Instead of getting a chance in the final days of the mayoral runoff to compare and contrast the views of both women, the few hundred West Side residents who attended the forum got to hear only from Lightfoot, a former federal prosecutor who garnered the most votes (17 percent) in the Feb. 26 election, with Preckwinkle coming in second (16 percent).
Lightfoot wasted no time in promising her commitment to the West Side if elected April 2.
“We can’t be a truly great city if our neighborhoods are starving. … I want to be a mayor who expands prosperity to all of our neighborhoods,” not just downtown, in the Loop and West Loop, and in parts of the North Side, she said.
“Prosperity can’t stop at Ashland and Roosevelt,” Lightfoot added, eliciting loud applause from the audience gathered at the newly renovated, 1,000-seat theater at The Kehrein Center for the Arts, 5628 W. Washington Blvd.
“If you honor me with the privilege of being your next mayor, I’ll be a constant presence on the West Side.”
Lightfoot took questions from the audience via CBS2 Chicago reporter Dorothy Tucker and from a panel of West Side journalists and community advocates, touching on a number of topics from economic development and tax increment financing (TIFs) to policing and parking tickets.
Here’s what the first-time candidate had to say during about 40 minutes of questioning:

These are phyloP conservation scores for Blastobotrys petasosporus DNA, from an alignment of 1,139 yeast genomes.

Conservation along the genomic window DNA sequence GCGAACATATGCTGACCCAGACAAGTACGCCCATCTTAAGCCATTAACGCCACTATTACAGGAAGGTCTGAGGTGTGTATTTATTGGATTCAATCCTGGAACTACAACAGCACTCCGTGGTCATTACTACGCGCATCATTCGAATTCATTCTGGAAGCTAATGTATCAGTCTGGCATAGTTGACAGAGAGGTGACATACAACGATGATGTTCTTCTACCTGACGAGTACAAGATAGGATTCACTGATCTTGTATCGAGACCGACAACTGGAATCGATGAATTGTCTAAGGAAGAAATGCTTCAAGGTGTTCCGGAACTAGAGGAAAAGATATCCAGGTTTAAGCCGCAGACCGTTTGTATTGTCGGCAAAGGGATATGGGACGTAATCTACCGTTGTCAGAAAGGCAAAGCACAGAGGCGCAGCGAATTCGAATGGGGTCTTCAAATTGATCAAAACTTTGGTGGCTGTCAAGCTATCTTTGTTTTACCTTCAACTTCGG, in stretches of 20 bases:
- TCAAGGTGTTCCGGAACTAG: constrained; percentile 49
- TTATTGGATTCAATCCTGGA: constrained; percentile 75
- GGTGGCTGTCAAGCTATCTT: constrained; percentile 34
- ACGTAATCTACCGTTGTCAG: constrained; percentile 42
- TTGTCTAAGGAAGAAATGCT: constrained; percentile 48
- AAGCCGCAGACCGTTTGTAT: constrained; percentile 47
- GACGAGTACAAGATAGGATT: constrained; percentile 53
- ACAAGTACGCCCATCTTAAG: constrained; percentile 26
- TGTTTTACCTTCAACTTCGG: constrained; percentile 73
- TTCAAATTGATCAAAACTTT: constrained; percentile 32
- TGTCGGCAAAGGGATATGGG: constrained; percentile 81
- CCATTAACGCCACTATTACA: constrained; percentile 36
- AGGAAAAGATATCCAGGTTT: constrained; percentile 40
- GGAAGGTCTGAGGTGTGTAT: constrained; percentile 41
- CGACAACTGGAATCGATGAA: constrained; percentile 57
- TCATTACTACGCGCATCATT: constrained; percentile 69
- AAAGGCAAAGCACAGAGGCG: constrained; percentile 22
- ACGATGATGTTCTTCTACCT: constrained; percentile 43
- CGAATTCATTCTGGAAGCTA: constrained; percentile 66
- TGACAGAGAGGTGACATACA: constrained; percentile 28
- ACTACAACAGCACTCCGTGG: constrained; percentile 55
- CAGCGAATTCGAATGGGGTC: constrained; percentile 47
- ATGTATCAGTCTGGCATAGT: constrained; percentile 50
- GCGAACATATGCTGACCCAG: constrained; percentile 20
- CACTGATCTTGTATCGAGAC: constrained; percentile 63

On changes needed in the Chicago Police Department: The consent decree the city reached with the U.S. Department of Justice “focuses too much on documenting practices that already exist,” Lightfoot said. It allows police to shoot into crowds and for officers to use choke holds like the one used on Eric Garner, she said. And the consent decree doesn’t require the police department to write a policy on foot chases. “Those are some of the most dangerous practices. We don’t have to wait three years to document … that’s something that has to be dealt with immediately.” She also favors civilian oversight of the department, which isn’t included in the consent decree. “We can go above and beyond the consent decree.”
On parking tickets: In the last seven years, 50,000 people have lost their cars because of violations, Lightfoot said. “That’s ridiculous” that people are going into bankruptcy because of parking tickets. “We need to do a top-to-bottom audit of ticketing practices and red light cameras. … If there really is a safety issue, that’s one thing. But if it’s purely for revenue, then we need to get rid of (red light cameras).” She noted that the city will then have to find other ways to replace the lost revenue.
On legalization of marijuana: “We need to learn the lessons of other states that are further ahead of us like Colorado, Oregon and more recently California.” Lightfoot wants black and brown Chicagoans to have the opportunity to own marijuana businesses. And she remains concerned that police continue to arrest residents – especially people of color – for pot possession rather than ticketing them as the law requires. “We need to recognize there are a lot of people who are now in jail or have criminal records because of simple marijuana possession.” Their records should be expunged “so it doesn’t follow them the rest of their lives.”